There could be more pressure this year. Moskow projects input cost increases averaging 16% across the industry. Analysts see little or no earnings growth for companies like Kellogg, General Mills, and Conagra in 2022.
He favors Hershey, which, at $206, carries a premium multiple of 26 times projected 2022 earnings of about $8 a share, in line with leading consumer companies like
Coca-Cola (KO) and
Procter & Gamble (PG).
“Hershey has had the most pricing power in the group,” Moskow says. “It expanded its competitive moat during the pandemic.”
Hershey is coming off a 14% gain in 2021 adjusted earnings per share; the company sees growth of 9% to 11% this year.
The stay-at-home trend has benefited Hostess, which has gained share in the sweet-snack category, Moskow says. The stock, at about $21, trades for 22 times projected 2022 earnings. Profits per share grew 17% in 2021, and the company projects growth of 6% to 11% in 2022.
Investors have warmed to supermarket chains Kroger and Albertsons in the past year: Kroger stock is up 58%, to a recent $56, while Albertsons is up 92%, to $36. Their margins tend to widen in periods of inflation as they raise prices more than costs rise and consumers trade down to more-profitable private-label products.
Neither stock is expensive. Albertsons trades for 12 times projected earnings in its current fiscal year, and Kroger for 15 times.
The knock on them is that they are relatively high-cost retailers because of their heavily unionized workforces and over time they will be market-share losers to
Target (TGT), and
Costco Wholesale (COST). Nonetheless, the companies have capitalized on convenience and data on shopper preferences to hold their own.
The war in Ukraine has turbocharged a bull market in grains because the country, once known as the breadbasket of the Soviet Union, has been a large exporter of both wheat and corn.
U.S. farmers are already profiting, with corn up over 35% in the past year to $7.43 a bushel. Wheat has been an even bigger winner, up more than 60% in the past 12 months, to $10.74 a bushel, after spiking to $14 after the Ukraine war began.
As farmers do well, so does Deere, the dominant maker of farm equipment. Its initiatives to help farmers improve yields, reduce fertilizer usage, and electrify its fleet are exciting investors, including those who follow environmental, social, and corporate governance, or ESG, principles.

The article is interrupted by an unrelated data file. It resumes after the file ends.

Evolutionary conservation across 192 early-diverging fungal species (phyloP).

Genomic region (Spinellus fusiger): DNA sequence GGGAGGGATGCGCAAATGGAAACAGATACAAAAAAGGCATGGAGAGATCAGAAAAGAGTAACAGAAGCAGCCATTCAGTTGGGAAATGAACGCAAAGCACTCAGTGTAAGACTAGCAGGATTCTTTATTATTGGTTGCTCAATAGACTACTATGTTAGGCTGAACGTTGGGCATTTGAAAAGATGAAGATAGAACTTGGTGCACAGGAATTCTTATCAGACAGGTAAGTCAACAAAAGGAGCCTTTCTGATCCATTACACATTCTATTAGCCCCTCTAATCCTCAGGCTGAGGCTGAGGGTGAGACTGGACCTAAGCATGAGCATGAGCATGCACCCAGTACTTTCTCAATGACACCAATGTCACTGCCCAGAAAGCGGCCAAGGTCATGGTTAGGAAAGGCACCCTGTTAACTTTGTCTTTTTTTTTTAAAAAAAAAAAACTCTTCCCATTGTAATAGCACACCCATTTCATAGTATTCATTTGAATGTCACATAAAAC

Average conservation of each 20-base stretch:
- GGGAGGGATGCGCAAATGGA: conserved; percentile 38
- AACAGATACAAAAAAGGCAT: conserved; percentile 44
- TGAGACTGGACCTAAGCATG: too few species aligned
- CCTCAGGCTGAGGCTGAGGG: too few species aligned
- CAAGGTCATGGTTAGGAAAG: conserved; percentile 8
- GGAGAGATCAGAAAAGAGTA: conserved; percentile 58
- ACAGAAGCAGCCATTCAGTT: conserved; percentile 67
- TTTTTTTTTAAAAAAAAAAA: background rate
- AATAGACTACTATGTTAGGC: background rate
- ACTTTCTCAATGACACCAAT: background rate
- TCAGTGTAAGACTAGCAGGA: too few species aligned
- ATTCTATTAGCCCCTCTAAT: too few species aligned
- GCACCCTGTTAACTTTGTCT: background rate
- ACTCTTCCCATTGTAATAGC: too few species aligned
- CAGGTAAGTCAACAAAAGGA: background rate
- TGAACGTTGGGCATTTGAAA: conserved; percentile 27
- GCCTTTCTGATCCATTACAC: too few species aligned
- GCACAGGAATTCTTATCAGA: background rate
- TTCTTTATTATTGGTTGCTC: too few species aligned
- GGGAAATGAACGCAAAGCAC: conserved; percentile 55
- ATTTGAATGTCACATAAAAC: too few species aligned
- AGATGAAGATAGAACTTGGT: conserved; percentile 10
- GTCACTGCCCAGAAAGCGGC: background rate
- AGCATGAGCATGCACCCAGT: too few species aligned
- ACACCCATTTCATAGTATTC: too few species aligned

“With its technology and its R&D spending, Deere is building a bigger moat around its business,” says Seth Weber, an analyst at Wells Fargo. “It takes the Deere narrative from how many tractors are you selling to what value you are adding for farmers.”
In addition to a strong U.S. farm economy, bullish factors include a relatively old tractor fleet in the U.S., where new combine harvesters can cost as much as $750,000.
Deere aims to get 10% of its sales from software-like recurring revenue by 2030. The shares trade at about $406, or 17 times projected 2022 earnings. Weber has an Overweight rating and a price target of $455 on the stock.
Agco has a 10th of the market value of Deere and is a pure play on farm equipment. Its shares, at about $132, trade at a big discount to Deere at 11 times projected 2022 earnings. Agco gets more than half of its sales in Europe, while Deere gets 50% in the U.S.
Weber is bullish on Agco, pointing to a new management team and what he calls a “self-help story.” Agco is also looking to monetize data from its equipment and sell it to farmers. He has an Overweight rating and a $175 price target on the stock.
Bunge is also a play on strong grain markets. Its crush margins on soybean and other oils tend to widen when grain prices are high and the grain in its elevators appreciates.
Volatile markets can also provide more opportunity for its trading business.
“There could be a lot more volatility and turmoil in grain markets in the next few months.”
Bunge is Moskow’s favorite food play for “capitalizing on the inflationary environment.” The shares, at about $105, trade for 10 times projected 2022 earnings. He has an Outperform rating and a $115 price target on the stock.
Grains have historically been good diversifiers in portfolios, but there is more risk now. There is uncertainty about the outlook for Ukraine’s winter wheat crop, which is due to be harvested in a few months, and for the summer corn crop that is yet to be planted.
“There could be a lot more volatility and turmoil in grain markets in the next few months,” says Sal Gilbertie, CEO of Teucrium, which operates the exchange-traded funds
(CORN), which allow investors to get exposure to grain without going to the futures market.
If there is a cease-fire in the Russia-Ukraine war, grain prices could fall. The U.S. crop this year will still be critical, given low global stockpiles.
There hasn’t been a major harvest shortfall in a decade in the Midwest grain belt, thanks to favorable weather. But if there are scorching temperatures this summer, grain prices—and food generally—could be headed even higher.
Write to Andrew Bary at [email protected]